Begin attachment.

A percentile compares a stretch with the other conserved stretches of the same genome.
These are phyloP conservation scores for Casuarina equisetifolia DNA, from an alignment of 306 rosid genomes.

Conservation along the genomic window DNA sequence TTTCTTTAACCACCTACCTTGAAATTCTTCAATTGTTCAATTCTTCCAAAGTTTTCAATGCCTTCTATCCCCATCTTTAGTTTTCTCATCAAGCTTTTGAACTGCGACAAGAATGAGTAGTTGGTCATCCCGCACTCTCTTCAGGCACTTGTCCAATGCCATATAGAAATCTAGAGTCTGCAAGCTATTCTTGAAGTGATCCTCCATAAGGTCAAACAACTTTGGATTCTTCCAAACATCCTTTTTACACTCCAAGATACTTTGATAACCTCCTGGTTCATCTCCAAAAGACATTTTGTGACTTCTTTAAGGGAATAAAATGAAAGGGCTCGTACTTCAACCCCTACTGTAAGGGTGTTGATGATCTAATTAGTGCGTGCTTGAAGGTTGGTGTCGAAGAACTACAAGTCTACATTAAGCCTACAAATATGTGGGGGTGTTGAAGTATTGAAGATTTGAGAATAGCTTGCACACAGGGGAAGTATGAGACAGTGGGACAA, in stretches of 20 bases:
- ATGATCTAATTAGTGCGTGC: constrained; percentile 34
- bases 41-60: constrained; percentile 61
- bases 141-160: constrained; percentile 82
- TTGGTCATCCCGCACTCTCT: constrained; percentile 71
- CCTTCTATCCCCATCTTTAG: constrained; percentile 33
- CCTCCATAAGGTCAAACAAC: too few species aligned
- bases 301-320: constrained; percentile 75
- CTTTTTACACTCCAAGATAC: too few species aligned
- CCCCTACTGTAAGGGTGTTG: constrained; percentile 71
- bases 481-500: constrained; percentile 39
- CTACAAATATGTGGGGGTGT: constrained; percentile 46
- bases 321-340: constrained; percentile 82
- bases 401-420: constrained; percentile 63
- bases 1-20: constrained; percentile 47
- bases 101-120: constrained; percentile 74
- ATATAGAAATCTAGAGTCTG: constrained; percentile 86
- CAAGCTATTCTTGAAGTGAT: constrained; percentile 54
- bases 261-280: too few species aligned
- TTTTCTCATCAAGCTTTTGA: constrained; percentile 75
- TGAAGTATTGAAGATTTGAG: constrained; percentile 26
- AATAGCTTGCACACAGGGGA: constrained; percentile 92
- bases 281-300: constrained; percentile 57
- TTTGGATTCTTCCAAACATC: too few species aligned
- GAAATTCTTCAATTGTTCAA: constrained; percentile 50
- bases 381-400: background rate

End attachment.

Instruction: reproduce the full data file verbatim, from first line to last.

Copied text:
A percentile compares a stretch with the other conserved stretches of the same genome.
These are phyloP conservation scores for Casuarina equisetifolia DNA, from an alignment of 306 rosid genomes.

Conservation along the genomic window DNA sequence TTTCTTTAACCACCTACCTTGAAATTCTTCAATTGTTCAATTCTTCCAAAGTTTTCAATGCCTTCTATCCCCATCTTTAGTTTTCTCATCAAGCTTTTGAACTGCGACAAGAATGAGTAGTTGGTCATCCCGCACTCTCTTCAGGCACTTGTCCAATGCCATATAGAAATCTAGAGTCTGCAAGCTATTCTTGAAGTGATCCTCCATAAGGTCAAACAACTTTGGATTCTTCCAAACATCCTTTTTACACTCCAAGATACTTTGATAACCTCCTGGTTCATCTCCAAAAGACATTTTGTGACTTCTTTAAGGGAATAAAATGAAAGGGCTCGTACTTCAACCCCTACTGTAAGGGTGTTGATGATCTAATTAGTGCGTGCTTGAAGGTTGGTGTCGAAGAACTACAAGTCTACATTAAGCCTACAAATATGTGGGGGTGTTGAAGTATTGAAGATTTGAGAATAGCTTGCACACAGGGGAAGTATGAGACAGTGGGACAA, in stretches of 20 bases:
- ATGATCTAATTAGTGCGTGC: constrained; percentile 34
- bases 41-60: constrained; percentile 61
- bases 141-160: constrained; percentile 82
- TTGGTCATCCCGCACTCTCT: constrained; percentile 71
- CCTTCTATCCCCATCTTTAG: constrained; percentile 33
- CCTCCATAAGGTCAAACAAC: too few species aligned
- bases 301-320: constrained; percentile 75
- CTTTTTACACTCCAAGATAC: too few species aligned
- CCCCTACTGTAAGGGTGTTG: constrained; percentile 71
- bases 481-500: constrained; percentile 39
- CTACAAATATGTGGGGGTGT: constrained; percentile 46
- bases 321-340: constrained; percentile 82
- bases 401-420: constrained; percentile 63
- bases 1-20: constrained; percentile 47
- bases 101-120: constrained; percentile 74
- ATATAGAAATCTAGAGTCTG: constrained; percentile 86
- CAAGCTATTCTTGAAGTGAT: constrained; percentile 54
- bases 261-280: too few species aligned
- TTTTCTCATCAAGCTTTTGA: constrained; percentile 75
- TGAAGTATTGAAGATTTGAG: constrained; percentile 26
- AATAGCTTGCACACAGGGGA: constrained; percentile 92
- bases 281-300: constrained; percentile 57
- TTTGGATTCTTCCAAACATC: too few species aligned
- GAAATTCTTCAATTGTTCAA: constrained; percentile 50
- bases 381-400: background rate